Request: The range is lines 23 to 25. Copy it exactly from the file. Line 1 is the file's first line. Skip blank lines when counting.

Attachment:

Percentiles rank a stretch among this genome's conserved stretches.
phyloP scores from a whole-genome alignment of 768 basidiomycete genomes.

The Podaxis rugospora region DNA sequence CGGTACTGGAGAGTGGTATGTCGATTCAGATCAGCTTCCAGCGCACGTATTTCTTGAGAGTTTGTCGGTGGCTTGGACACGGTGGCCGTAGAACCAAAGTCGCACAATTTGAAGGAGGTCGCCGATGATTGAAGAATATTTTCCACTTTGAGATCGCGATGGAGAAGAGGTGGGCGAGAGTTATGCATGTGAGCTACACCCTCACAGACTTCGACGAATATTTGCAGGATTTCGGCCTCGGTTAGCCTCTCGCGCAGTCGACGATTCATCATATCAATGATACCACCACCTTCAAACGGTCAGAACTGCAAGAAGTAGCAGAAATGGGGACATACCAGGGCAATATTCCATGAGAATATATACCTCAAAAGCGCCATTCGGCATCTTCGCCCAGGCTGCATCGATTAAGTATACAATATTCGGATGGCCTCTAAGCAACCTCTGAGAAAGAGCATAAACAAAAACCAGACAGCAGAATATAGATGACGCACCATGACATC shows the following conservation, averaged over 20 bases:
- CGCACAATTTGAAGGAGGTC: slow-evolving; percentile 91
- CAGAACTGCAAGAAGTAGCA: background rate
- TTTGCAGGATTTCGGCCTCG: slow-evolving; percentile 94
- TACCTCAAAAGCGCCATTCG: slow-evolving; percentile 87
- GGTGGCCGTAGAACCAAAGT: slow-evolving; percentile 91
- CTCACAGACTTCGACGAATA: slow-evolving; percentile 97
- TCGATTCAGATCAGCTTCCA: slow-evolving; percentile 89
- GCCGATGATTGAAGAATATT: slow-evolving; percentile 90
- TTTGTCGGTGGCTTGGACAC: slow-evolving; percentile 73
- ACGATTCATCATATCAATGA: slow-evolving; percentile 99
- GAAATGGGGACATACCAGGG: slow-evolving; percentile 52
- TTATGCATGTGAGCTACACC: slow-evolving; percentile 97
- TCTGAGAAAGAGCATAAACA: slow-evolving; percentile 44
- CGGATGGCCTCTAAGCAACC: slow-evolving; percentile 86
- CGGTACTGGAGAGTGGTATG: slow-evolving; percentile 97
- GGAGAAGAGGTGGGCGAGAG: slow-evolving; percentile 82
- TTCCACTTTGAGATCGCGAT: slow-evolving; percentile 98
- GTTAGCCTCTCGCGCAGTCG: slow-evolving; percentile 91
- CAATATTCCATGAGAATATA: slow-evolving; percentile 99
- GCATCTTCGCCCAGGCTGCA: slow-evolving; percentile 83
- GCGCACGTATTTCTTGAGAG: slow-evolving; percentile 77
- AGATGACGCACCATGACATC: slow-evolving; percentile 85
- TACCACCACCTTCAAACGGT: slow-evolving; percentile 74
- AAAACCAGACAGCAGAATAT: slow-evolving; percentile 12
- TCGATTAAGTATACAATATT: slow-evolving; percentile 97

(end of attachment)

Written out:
- GCATCTTCGCCCAGGCTGCA: slow-evolving; percentile 83
- GCGCACGTATTTCTTGAGAG: slow-evolving; percentile 77
- AGATGACGCACCATGACATC: slow-evolving; percentile 85